In Roundtable 2, moderated by Hugo Von Meijenfeldt, Deputy-Director General for the Environment, the Netherlands, delegates called for more multi-sectoral perspectives on water issues, including synergies among water, health, and climate change. Participants recognized the EU Water Framework Directive as a policy tool that takes into account water related ecosystem services and intends to achieve a balance between different water use and sectoral use. Countries underscored the need for implementation of existing regulations and international conventions, including the Protocol on Water and Health, while also emphasizing coordination and cooperation.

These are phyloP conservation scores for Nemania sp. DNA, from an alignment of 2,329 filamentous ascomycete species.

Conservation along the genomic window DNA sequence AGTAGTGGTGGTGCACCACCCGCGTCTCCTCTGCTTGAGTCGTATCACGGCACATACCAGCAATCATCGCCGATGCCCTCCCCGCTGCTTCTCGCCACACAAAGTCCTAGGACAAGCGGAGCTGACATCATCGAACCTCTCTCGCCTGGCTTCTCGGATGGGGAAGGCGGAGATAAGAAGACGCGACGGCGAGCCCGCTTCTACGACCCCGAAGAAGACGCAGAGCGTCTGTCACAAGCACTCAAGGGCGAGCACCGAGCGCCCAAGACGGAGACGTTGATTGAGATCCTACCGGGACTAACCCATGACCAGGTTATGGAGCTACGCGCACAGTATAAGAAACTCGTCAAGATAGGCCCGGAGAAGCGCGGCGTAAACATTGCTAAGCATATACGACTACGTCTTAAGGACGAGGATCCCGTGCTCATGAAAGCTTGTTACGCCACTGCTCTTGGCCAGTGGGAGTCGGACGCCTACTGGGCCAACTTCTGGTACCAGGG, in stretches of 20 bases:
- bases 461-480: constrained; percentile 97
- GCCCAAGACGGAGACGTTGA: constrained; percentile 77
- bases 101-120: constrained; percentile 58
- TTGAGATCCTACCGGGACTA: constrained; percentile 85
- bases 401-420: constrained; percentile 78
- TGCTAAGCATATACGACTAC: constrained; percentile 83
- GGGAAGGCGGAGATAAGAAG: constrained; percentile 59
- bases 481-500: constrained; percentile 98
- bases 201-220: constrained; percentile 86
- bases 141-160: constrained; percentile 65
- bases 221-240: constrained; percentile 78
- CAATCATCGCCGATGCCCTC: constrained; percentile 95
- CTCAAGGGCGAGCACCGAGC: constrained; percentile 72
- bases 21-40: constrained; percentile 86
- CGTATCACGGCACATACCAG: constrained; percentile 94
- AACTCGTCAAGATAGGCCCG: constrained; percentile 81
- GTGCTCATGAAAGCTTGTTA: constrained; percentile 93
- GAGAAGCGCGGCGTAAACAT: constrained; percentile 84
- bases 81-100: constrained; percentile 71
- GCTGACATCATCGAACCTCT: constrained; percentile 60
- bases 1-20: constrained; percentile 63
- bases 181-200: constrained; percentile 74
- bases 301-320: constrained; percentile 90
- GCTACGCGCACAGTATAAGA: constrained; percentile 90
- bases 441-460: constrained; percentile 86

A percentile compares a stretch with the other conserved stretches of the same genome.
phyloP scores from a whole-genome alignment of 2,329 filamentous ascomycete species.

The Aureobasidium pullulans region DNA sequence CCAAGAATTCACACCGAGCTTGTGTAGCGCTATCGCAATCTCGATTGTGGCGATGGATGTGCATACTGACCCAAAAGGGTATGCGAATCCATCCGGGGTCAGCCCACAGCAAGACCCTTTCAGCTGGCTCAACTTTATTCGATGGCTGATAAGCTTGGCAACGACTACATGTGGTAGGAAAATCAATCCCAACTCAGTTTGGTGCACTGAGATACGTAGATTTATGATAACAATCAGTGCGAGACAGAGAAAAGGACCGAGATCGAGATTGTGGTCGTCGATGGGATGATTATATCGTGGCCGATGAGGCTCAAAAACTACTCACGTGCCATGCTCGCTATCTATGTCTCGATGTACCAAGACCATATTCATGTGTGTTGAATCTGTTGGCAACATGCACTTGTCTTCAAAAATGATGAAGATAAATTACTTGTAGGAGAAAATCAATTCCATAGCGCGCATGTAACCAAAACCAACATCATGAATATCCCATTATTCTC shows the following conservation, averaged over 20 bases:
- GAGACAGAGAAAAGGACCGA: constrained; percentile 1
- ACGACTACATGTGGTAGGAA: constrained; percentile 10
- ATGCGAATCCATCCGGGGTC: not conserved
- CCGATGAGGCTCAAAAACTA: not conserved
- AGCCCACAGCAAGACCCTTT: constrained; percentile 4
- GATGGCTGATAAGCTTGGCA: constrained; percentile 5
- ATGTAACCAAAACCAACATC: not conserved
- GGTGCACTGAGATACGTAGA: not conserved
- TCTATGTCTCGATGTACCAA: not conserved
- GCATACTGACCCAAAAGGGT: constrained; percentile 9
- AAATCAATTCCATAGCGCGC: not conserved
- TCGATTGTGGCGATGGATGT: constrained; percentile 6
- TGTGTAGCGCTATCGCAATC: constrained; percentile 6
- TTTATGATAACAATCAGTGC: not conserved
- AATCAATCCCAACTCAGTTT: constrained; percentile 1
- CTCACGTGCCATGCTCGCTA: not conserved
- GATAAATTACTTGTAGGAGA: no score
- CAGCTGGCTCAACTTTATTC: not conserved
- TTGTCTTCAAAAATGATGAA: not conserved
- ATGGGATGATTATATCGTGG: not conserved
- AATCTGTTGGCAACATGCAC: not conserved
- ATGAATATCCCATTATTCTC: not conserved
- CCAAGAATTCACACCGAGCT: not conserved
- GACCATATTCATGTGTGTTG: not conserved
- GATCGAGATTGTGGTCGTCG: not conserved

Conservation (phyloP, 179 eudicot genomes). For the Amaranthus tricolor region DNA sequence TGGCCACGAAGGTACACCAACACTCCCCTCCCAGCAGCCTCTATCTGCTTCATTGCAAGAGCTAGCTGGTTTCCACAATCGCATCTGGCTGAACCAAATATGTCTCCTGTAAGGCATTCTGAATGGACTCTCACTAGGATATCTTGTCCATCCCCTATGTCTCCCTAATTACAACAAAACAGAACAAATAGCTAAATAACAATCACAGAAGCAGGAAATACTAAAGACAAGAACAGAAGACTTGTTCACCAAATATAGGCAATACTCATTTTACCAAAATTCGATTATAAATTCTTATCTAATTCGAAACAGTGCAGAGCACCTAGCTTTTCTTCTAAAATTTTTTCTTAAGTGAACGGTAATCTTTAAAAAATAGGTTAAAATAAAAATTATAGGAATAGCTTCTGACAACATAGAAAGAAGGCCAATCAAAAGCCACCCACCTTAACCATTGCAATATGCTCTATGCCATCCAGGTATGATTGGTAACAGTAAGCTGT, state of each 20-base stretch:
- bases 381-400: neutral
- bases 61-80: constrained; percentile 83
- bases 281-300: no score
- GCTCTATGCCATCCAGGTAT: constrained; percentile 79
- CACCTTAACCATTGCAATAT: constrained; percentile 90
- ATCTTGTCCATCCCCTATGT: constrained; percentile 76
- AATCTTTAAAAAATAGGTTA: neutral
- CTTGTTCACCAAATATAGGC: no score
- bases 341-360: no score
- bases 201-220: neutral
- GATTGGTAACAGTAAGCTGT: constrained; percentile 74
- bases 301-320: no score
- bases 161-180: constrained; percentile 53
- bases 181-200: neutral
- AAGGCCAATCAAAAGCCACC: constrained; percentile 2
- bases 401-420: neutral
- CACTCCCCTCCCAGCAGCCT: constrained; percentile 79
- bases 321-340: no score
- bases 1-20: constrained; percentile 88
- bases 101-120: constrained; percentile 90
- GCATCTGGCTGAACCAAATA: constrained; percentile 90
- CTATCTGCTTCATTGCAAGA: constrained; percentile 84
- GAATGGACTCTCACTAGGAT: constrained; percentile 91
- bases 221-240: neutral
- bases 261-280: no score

Roundtable 3 was moderated by Chyngyzbek Uzakbaev, Deputy Chairman, Committee of Water Resources and Melioration, Kyrgyzstan. Mladen Zirojević, Minister of Foreign Trade and Economic Relations, Bosnia and Herzegovina, stressed their desire to become actively involved in the implementation of the EU water legislative framework. Most delegates agreed that while transboundary cooperation should be a major priority, it should be approached with patience and mutual respect between neighbouring countries. Participants identified other challenges, inter alia: development of harmonized legal frameworks across borders; improved water use through policy instruments such as taxation; improved water recycling practices; capacity building especially for water quality and quantity monitoring; and intensification of education and awareness campaigns.
SUSTAINABLE MANAGEMENT OF WATER AND GREENING THE ECONOMY